GOOGLE WANTS FEDS TO WATCH MICROSOFT

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GOOGLE WANTS FEDS TO WATCH MICROSOFT

 user 2007-06-27 at 2:12:00 pm Views: 48
  • #18242

    Google Presses Feds to Watch Microsoft
    SEATTLE
    07 – Google  Inc. is pressing for an extension to the U.S. Justice
    Department’s oversight of Microsoft  Corp.’s business practices, most
    of which is set to expire in November, according to a court filing
    Monday.”Microsoft’s hardwiring of its own desktop search product into
    Windows Vista violates the final judgment” in the U.S. government’s
    antitrust case against the software maker, Google said.Over the last
    year, Google has complained to state and federal regulators that
    Microsoft’s “Instant Search” program, which helps Windows Vista users
    search their hard drives, slows down third-party desktop search
    programs. Google also has said Microsoft makes it hard for PC users to
    choose alternatives to the built-in search, including Google’s own free
    Google Desktop program.The search company’s claims were meant to show
    that Microsoft is not complying with the antitrust settlement, reached
    in 2002 after the U.S. government concluded Microsoft used its
    near-ubiquitous Windows operating system to squash competition.
    Redmond, Wash.-based Microsoft is now bound by a consent decree that
    requires it to help rivals build software that runs smoothly in
    Windows.In a report published last week, the Justice Department and
    Microsoft detailed a compromise response to Google’s complaints.
    Windows Vista users will be able to set a non-Microsoft program as the
    default desktop search engine. Microsoft also will add a link to that
    alternate program in the Windows Start menu, but will not change the
    way Vista “Instant Search” works. The software maker said the changes
    would be available by the end of the year.For Google, those changes
    didn’t go far enough. The Mountain View, Calif.-based company asked
    U.S. District Judge Colleen Kollar-Kotelly to extend beyond November
    parts of the consent decree that govern “middleware,” or software that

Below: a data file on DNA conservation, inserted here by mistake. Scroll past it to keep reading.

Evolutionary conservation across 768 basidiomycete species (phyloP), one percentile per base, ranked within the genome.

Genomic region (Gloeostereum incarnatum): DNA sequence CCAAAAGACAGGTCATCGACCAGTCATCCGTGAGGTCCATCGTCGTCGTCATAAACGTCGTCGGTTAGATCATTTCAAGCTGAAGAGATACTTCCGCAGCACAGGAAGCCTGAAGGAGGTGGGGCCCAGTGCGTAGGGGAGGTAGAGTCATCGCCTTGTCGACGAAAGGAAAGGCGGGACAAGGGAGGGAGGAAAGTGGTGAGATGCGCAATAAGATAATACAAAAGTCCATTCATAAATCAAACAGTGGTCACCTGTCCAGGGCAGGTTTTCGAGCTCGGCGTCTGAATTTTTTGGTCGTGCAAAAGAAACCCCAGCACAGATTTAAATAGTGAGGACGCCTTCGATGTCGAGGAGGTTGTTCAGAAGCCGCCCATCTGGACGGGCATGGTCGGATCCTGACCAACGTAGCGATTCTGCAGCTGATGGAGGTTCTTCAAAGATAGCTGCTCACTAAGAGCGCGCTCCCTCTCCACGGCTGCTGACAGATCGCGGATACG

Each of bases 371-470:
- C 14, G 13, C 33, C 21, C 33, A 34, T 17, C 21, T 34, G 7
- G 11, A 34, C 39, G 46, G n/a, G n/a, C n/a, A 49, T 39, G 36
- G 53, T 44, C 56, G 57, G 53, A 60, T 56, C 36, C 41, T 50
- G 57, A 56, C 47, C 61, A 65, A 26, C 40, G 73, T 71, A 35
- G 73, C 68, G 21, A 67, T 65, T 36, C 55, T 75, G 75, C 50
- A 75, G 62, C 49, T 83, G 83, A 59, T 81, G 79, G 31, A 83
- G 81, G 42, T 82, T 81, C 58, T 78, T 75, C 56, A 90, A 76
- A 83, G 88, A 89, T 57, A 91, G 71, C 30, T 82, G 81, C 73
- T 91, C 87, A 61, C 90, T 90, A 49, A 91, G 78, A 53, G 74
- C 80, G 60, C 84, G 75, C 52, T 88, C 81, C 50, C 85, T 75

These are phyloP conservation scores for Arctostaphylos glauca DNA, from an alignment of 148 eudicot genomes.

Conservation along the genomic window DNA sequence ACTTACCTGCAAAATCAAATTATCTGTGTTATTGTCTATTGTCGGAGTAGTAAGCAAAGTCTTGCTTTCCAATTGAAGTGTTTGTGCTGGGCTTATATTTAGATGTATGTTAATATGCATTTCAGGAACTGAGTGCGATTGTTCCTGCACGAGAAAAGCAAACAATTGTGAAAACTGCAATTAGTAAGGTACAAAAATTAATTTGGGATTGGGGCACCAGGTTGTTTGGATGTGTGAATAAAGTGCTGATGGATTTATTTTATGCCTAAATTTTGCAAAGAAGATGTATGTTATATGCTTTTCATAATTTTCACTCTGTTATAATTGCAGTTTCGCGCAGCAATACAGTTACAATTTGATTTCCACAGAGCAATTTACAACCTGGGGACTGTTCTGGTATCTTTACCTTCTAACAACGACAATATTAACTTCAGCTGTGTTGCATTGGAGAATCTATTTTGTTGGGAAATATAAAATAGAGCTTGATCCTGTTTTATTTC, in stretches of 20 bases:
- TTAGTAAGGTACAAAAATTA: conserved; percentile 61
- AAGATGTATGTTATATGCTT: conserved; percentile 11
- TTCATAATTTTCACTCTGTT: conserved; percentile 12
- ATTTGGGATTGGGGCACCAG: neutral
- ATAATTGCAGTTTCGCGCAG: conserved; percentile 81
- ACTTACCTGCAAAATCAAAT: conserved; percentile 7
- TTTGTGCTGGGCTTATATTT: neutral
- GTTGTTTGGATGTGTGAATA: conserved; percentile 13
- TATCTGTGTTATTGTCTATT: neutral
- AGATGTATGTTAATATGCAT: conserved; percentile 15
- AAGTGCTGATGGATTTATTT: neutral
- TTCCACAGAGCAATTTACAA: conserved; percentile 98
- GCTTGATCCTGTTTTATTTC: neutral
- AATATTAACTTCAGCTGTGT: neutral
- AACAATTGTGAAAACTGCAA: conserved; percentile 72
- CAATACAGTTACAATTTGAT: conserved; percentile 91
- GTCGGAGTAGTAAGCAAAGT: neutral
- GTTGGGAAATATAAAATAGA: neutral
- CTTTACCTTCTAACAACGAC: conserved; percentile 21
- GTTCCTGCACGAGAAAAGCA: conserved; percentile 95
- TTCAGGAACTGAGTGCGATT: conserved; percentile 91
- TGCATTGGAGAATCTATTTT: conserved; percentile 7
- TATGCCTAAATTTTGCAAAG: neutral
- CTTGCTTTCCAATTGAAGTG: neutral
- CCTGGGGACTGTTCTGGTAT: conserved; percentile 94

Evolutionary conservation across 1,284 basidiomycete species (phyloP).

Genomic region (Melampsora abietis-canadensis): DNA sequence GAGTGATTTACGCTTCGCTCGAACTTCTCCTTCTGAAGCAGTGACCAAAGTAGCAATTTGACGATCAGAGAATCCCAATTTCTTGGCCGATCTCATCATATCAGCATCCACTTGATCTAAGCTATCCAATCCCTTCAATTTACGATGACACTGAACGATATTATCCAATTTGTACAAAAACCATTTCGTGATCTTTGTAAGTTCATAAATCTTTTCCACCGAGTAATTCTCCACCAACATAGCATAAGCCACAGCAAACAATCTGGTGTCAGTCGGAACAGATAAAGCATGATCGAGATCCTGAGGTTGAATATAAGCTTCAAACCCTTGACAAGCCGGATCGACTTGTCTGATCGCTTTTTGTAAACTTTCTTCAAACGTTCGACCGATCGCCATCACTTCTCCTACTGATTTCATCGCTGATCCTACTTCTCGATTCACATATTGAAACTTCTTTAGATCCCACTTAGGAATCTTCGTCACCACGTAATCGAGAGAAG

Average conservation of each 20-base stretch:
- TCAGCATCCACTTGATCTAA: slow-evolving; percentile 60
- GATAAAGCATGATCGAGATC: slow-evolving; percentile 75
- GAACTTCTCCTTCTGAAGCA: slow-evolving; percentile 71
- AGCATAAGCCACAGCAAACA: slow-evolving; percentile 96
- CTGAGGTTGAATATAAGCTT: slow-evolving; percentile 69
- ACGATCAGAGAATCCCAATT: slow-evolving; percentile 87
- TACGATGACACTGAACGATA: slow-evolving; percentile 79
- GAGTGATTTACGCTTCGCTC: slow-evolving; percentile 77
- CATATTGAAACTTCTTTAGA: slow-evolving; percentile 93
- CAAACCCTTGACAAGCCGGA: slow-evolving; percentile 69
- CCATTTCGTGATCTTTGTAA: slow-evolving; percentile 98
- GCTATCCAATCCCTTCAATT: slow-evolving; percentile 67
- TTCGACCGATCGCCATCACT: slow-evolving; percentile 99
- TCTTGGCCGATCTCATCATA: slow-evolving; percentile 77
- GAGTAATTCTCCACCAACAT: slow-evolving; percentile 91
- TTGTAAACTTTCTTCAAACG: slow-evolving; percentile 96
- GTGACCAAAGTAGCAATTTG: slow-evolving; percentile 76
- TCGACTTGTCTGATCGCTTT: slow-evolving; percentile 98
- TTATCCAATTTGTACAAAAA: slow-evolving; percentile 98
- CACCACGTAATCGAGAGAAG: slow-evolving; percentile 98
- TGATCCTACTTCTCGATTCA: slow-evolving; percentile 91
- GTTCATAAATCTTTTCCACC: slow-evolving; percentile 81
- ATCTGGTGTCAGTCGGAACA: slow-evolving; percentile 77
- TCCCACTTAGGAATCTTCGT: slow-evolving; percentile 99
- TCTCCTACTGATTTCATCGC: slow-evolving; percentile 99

links different computer programs.”The remedies won by the Department
    of Justice and state attorneys general from Microsoft are a positive
    step, but consumers will likely need further measures to ensure
    meaningful choice,” David Drummond, Google’s chief legal officer, said
    in an e-mailed statement Monday.Microsoft filed a legal response in the
    same Washington, D.C., District Court late Monday afternoon. The
    software maker argued that Google shouldn’t be allowed to challenge the
    desktop-search compromise struck with the Justice Department and state
    attorneys general by bringing its complaints directly to the
    court.Google’s antitrust argument turns, in part, on its claim that
    Instant Search is a new feature in the Windows operating system – one
    of the conditions that must be met in order for the court to find
    Microsoft in violation of the consent decree.Brad Smith, Microsoft’s
    general counsel, said in an interview earlier this month that Instant
    Search is not a new feature, but rather an update of the hard-drive
    search that has been a part of Windows since the beginning.”The
    government has clearly stated that it is satisfied with the changes
    we’re making,” Smith said in an e-mailed statement Monday. “Google has
    provided no new information that should suggest otherwise in their
    filing.”Google’s court filing comes one day before the next scheduled
    District Court hearing to review Microsoft’s compliance with the
    antitrust settlement.